09 July 18 |  Equestrian  |  

Horseback Riding with a Temperamental Horse

Controlling a Horse’s Temper

If there’s one language we speak at Golden Ocala Golf & Equestrian Club, it’s that of a horse. So, we know they may be temperamental, but there is likely a good reason for that. Like any domesticated animal, horses usually have an attitude that reflects their conditions and care. They also have personalities and opinions, just like dogs. And while mares tend to be more temperamental than geldings, their temperament all depends on how well they get along with a rider or caregiver.

To ensure a positive relationship with said horse, you must educate yourself on horse care, as well as rely on someone who recognizes how the horse is feeling. Any reward the creature receives for good behavior should be utilized to reinforce a positive attitude toward their rider or caregiver.

 

Assessing the Situation

It is highly unlikely a horse that has been ridden for at least a couple of years will simply explode, going from playing nice to bucking you right off. There is typically a lot of warning. Experienced riders can often cure an unhappy horse by using their body to cue the creature to a different focus. Unfortunately, for inexperienced riders, subtle cues may not be picked up for days or even months, leading to dangerous behavior and potentially resulting in the injury of the rider and/or the horse.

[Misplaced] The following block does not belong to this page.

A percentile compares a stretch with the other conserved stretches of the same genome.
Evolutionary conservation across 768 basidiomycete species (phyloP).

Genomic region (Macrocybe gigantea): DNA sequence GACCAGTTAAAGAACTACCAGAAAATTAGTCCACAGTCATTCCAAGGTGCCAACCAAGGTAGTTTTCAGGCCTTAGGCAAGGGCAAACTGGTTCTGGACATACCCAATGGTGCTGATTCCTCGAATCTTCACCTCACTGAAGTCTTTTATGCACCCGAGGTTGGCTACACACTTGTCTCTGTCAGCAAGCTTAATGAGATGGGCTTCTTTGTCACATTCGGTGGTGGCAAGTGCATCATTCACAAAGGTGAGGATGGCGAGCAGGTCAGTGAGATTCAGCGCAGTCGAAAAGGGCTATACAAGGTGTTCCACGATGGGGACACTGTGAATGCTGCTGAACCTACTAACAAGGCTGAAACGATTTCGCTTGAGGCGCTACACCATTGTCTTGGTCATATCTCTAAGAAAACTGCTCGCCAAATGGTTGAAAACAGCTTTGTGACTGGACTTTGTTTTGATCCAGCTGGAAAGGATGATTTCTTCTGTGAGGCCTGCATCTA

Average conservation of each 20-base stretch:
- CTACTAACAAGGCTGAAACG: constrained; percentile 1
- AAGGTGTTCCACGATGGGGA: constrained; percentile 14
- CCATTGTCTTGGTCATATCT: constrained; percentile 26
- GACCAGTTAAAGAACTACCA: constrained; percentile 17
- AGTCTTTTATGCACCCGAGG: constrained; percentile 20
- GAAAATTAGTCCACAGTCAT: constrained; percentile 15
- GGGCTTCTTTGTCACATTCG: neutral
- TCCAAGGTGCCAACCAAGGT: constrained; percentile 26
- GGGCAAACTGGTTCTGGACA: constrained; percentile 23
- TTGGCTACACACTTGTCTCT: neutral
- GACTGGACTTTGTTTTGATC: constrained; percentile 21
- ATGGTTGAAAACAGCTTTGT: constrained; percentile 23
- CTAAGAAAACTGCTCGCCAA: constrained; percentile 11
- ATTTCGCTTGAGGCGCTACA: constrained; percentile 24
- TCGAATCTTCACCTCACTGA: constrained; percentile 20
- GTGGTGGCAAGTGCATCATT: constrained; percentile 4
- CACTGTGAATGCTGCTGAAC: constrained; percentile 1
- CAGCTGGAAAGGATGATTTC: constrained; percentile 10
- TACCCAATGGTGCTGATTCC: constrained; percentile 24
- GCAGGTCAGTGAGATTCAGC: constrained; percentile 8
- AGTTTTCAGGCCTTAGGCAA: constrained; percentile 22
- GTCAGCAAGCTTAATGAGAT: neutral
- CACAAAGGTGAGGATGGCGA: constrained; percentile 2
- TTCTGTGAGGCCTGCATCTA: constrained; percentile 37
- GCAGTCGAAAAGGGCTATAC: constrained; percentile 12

To prevent harm, the first thing you must do is step back and assess the situation. Have you done all you can as far as the right feed program, turnout, saddle fit, etc. If so, you may resort to hormones to balance the horse out. Magnesium, for example, can function as a calming mineral for the entire nervous system, without acting as a sedative.

 

Seeking Guidance

This being said, an inexperienced rider should remain under the guidance of an experienced equestrian until they feel the horse’s subtle cues. If inexperienced riders are reaching out in regards to an existing problem, chances are, they waited too long. Regardless, Golden Ocala is there to get you back on track.

One of the primary items on our agenda is that your life and well-being come ahead of a dangerous horse. Horses that become dangerous have been made that way by their handlers. They learn by repetition, so bad behaviors simply cannot be tolerated, and firmness and consistency are vital. Therefore, never label a horse as “bad.” Instead, judge the handler, proceed accordingly and for tips and proper techniques, call Golden Ocala’s Alaina Oleson at (650) 773-1812.